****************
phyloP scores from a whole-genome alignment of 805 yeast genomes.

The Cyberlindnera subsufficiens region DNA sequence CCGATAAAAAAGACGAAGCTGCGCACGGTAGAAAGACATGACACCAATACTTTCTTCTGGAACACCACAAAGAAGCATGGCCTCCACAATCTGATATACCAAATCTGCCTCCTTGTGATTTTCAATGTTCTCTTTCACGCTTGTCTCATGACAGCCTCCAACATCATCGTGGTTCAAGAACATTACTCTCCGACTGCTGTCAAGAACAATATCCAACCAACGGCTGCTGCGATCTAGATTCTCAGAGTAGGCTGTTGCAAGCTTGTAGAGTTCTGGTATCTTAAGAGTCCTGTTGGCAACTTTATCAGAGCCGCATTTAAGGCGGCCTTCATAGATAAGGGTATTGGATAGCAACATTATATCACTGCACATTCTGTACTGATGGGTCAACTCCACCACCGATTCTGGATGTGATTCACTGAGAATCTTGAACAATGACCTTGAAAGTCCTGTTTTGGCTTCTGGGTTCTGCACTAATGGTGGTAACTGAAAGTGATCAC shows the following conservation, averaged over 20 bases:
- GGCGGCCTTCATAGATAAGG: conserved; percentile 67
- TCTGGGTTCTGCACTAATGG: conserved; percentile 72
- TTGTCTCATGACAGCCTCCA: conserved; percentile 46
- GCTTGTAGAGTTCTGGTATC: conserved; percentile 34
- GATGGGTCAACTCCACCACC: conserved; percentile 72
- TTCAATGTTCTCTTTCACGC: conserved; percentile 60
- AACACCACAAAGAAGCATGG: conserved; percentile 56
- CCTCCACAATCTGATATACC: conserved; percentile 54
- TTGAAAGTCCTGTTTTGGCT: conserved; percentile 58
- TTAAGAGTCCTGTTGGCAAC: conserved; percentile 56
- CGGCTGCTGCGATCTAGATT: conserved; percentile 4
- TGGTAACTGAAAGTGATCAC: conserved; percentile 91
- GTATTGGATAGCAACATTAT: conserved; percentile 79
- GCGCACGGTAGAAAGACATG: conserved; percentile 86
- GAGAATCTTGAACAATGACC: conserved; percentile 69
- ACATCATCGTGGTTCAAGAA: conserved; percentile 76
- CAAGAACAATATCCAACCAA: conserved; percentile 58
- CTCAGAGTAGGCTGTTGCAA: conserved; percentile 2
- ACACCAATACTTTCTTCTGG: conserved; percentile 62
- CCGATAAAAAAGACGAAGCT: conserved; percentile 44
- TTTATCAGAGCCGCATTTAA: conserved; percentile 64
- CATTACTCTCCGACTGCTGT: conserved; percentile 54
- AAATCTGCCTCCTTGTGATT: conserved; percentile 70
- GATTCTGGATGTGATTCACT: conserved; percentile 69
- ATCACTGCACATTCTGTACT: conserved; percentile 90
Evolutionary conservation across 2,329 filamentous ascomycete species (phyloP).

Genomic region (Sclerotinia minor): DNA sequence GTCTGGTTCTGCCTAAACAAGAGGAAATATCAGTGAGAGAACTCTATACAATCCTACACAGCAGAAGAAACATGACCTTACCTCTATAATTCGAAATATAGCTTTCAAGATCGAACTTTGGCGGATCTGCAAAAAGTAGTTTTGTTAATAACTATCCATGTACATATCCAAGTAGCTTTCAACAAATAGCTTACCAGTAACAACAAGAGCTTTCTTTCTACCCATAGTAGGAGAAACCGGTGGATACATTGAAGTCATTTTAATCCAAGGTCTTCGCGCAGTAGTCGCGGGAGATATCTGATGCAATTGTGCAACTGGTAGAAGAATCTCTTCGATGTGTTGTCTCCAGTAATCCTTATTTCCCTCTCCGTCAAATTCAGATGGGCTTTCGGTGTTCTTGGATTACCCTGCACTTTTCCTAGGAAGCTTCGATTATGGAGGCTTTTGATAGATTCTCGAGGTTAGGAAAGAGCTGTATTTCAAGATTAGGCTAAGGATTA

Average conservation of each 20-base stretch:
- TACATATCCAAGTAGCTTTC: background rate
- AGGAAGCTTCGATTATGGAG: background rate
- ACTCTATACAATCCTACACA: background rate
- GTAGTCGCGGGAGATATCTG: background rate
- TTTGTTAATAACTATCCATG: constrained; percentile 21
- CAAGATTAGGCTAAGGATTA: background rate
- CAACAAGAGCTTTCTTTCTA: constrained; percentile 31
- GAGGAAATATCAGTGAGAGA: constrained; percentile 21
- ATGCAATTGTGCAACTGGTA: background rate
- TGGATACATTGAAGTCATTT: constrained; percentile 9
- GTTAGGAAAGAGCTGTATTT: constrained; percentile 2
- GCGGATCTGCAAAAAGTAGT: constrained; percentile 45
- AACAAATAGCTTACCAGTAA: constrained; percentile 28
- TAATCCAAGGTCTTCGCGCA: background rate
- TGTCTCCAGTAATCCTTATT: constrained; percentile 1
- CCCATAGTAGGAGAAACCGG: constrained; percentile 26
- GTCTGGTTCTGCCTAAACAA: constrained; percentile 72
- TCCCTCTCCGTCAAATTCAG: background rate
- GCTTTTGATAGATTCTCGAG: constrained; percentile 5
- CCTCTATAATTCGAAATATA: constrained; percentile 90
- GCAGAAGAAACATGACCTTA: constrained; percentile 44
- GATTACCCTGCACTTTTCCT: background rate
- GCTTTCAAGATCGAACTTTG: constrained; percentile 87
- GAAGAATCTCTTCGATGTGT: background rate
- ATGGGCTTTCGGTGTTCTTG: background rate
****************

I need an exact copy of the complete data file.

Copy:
phyloP scores from a whole-genome alignment of 805 yeast genomes.

The Cyberlindnera subsufficiens region DNA sequence CCGATAAAAAAGACGAAGCTGCGCACGGTAGAAAGACATGACACCAATACTTTCTTCTGGAACACCACAAAGAAGCATGGCCTCCACAATCTGATATACCAAATCTGCCTCCTTGTGATTTTCAATGTTCTCTTTCACGCTTGTCTCATGACAGCCTCCAACATCATCGTGGTTCAAGAACATTACTCTCCGACTGCTGTCAAGAACAATATCCAACCAACGGCTGCTGCGATCTAGATTCTCAGAGTAGGCTGTTGCAAGCTTGTAGAGTTCTGGTATCTTAAGAGTCCTGTTGGCAACTTTATCAGAGCCGCATTTAAGGCGGCCTTCATAGATAAGGGTATTGGATAGCAACATTATATCACTGCACATTCTGTACTGATGGGTCAACTCCACCACCGATTCTGGATGTGATTCACTGAGAATCTTGAACAATGACCTTGAAAGTCCTGTTTTGGCTTCTGGGTTCTGCACTAATGGTGGTAACTGAAAGTGATCAC shows the following conservation, averaged over 20 bases:
- GGCGGCCTTCATAGATAAGG: conserved; percentile 67
- TCTGGGTTCTGCACTAATGG: conserved; percentile 72
- TTGTCTCATGACAGCCTCCA: conserved; percentile 46
- GCTTGTAGAGTTCTGGTATC: conserved; percentile 34
- GATGGGTCAACTCCACCACC: conserved; percentile 72
- TTCAATGTTCTCTTTCACGC: conserved; percentile 60
- AACACCACAAAGAAGCATGG: conserved; percentile 56
- CCTCCACAATCTGATATACC: conserved; percentile 54
- TTGAAAGTCCTGTTTTGGCT: conserved; percentile 58
- TTAAGAGTCCTGTTGGCAAC: conserved; percentile 56
- CGGCTGCTGCGATCTAGATT: conserved; percentile 4
- TGGTAACTGAAAGTGATCAC: conserved; percentile 91
- GTATTGGATAGCAACATTAT: conserved; percentile 79
- GCGCACGGTAGAAAGACATG: conserved; percentile 86
- GAGAATCTTGAACAATGACC: conserved; percentile 69
- ACATCATCGTGGTTCAAGAA: conserved; percentile 76
- CAAGAACAATATCCAACCAA: conserved; percentile 58
- CTCAGAGTAGGCTGTTGCAA: conserved; percentile 2
- ACACCAATACTTTCTTCTGG: conserved; percentile 62
- CCGATAAAAAAGACGAAGCT: conserved; percentile 44
- TTTATCAGAGCCGCATTTAA: conserved; percentile 64
- CATTACTCTCCGACTGCTGT: conserved; percentile 54
- AAATCTGCCTCCTTGTGATT: conserved; percentile 70
- GATTCTGGATGTGATTCACT: conserved; percentile 69
- ATCACTGCACATTCTGTACT: conserved; percentile 90
Evolutionary conservation across 2,329 filamentous ascomycete species (phyloP).

Genomic region (Sclerotinia minor): DNA sequence GTCTGGTTCTGCCTAAACAAGAGGAAATATCAGTGAGAGAACTCTATACAATCCTACACAGCAGAAGAAACATGACCTTACCTCTATAATTCGAAATATAGCTTTCAAGATCGAACTTTGGCGGATCTGCAAAAAGTAGTTTTGTTAATAACTATCCATGTACATATCCAAGTAGCTTTCAACAAATAGCTTACCAGTAACAACAAGAGCTTTCTTTCTACCCATAGTAGGAGAAACCGGTGGATACATTGAAGTCATTTTAATCCAAGGTCTTCGCGCAGTAGTCGCGGGAGATATCTGATGCAATTGTGCAACTGGTAGAAGAATCTCTTCGATGTGTTGTCTCCAGTAATCCTTATTTCCCTCTCCGTCAAATTCAGATGGGCTTTCGGTGTTCTTGGATTACCCTGCACTTTTCCTAGGAAGCTTCGATTATGGAGGCTTTTGATAGATTCTCGAGGTTAGGAAAGAGCTGTATTTCAAGATTAGGCTAAGGATTA

Average conservation of each 20-base stretch:
- TACATATCCAAGTAGCTTTC: background rate
- AGGAAGCTTCGATTATGGAG: background rate
- ACTCTATACAATCCTACACA: background rate
- GTAGTCGCGGGAGATATCTG: background rate
- TTTGTTAATAACTATCCATG: constrained; percentile 21
- CAAGATTAGGCTAAGGATTA: background rate
- CAACAAGAGCTTTCTTTCTA: constrained; percentile 31
- GAGGAAATATCAGTGAGAGA: constrained; percentile 21
- ATGCAATTGTGCAACTGGTA: background rate
- TGGATACATTGAAGTCATTT: constrained; percentile 9
- GTTAGGAAAGAGCTGTATTT: constrained; percentile 2
- GCGGATCTGCAAAAAGTAGT: constrained; percentile 45
- AACAAATAGCTTACCAGTAA: constrained; percentile 28
- TAATCCAAGGTCTTCGCGCA: background rate
- TGTCTCCAGTAATCCTTATT: constrained; percentile 1
- CCCATAGTAGGAGAAACCGG: constrained; percentile 26
- GTCTGGTTCTGCCTAAACAA: constrained; percentile 72
- TCCCTCTCCGTCAAATTCAG: background rate
- GCTTTTGATAGATTCTCGAG: constrained; percentile 5
- CCTCTATAATTCGAAATATA: constrained; percentile 90
- GCAGAAGAAACATGACCTTA: constrained; percentile 44
- GATTACCCTGCACTTTTCCT: background rate
- GCTTTCAAGATCGAACTTTG: constrained; percentile 87
- GAAGAATCTCTTCGATGTGT: background rate
- ATGGGCTTTCGGTGTTCTTG: background rate